‘I wasn’t a sporty kid – but now I’m off to the Olympics’ – former Crofton School pupil Rebecca Girling is part of Team GB’s Tokyo rowing team
By her own admission, Rebecca Girling ‘wasn’t a sporty kid’ during her time at Crofton School and Bay House Sixth Form College. And when someone told her at a Freshers Fair she had the ideal build to be a rower, she was so offended she walked off in a huff.
Not the ideal background, therefore, for an Olympic athlete in the making. But next month, the 31-year-old will become one of 37 Team GB Olympic rowing debutants when she competes in the Women’s eight competition at the Sea Forest Waterway, a 2,335m long course in Tokyo.
Rebecca - who now competes under her married name of Muzerie - is currently in Italy, in the second of a three-week training camp at Lake Verase, in the shadow of the Alps, ahead of the XXXII Olympiad (the 32nd Games).
It was the second time in as many years the Surrey-based Molesey Boat Club member had been selected. In March 2020 she was told she was Tokyo-bound, but four days later the Games were postponed due to the pandemic and the entire Team GB rowing squad were instantly de-selected and told to go home and train on their own.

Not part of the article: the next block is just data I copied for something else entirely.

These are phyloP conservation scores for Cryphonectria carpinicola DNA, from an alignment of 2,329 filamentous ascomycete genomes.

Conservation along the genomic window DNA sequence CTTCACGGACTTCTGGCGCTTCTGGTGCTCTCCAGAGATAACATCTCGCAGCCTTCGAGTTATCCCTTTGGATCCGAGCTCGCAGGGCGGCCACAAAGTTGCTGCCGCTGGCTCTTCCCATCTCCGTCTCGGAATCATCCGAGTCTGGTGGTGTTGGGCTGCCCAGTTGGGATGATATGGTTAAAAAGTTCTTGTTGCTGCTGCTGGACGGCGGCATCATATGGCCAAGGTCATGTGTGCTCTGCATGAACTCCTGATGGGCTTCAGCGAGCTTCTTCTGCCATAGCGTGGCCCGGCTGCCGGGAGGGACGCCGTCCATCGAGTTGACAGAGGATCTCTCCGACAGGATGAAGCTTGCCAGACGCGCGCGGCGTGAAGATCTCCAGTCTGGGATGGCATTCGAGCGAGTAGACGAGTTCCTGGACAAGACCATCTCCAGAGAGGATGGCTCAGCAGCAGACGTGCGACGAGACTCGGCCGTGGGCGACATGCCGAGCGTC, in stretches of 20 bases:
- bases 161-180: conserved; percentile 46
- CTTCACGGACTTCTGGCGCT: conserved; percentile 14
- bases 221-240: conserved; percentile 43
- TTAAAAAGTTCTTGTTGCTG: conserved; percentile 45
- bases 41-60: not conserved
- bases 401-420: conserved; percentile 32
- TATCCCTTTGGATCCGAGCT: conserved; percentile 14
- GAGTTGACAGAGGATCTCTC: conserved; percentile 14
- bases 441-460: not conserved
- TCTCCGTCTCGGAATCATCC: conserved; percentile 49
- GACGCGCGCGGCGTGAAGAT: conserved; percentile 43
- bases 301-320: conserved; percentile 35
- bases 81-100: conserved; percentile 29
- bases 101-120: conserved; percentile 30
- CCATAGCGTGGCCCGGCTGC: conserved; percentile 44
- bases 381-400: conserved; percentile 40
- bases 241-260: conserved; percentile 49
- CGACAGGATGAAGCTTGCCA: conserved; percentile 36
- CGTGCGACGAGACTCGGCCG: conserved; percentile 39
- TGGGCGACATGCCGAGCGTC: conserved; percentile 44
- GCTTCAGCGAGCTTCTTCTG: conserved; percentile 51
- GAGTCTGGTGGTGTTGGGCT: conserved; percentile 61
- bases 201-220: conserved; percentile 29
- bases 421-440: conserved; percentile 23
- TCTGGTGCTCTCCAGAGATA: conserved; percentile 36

The eight-strong team Rebecca will form part of in Tokyo only came together in February of this year. As a result, it’s been a whirlwind period of ‘getting to know’ each other and trying to build up a successful team virtually from scratch.
The eight - including another with strong Hampshire connections in Southampton-born Caragh McMurtry - have only had one major competitive event so far, finishing fourth in the European Championships.
While at their training camp, Rebecca and the rest of the Olympic team will be rowing for around six hours a day virtually every day for three weeks.
They will return to England for around a week - but won’t be allowed to go home, though, as they will all be based in a ‘bubble’ at the same location near Reading.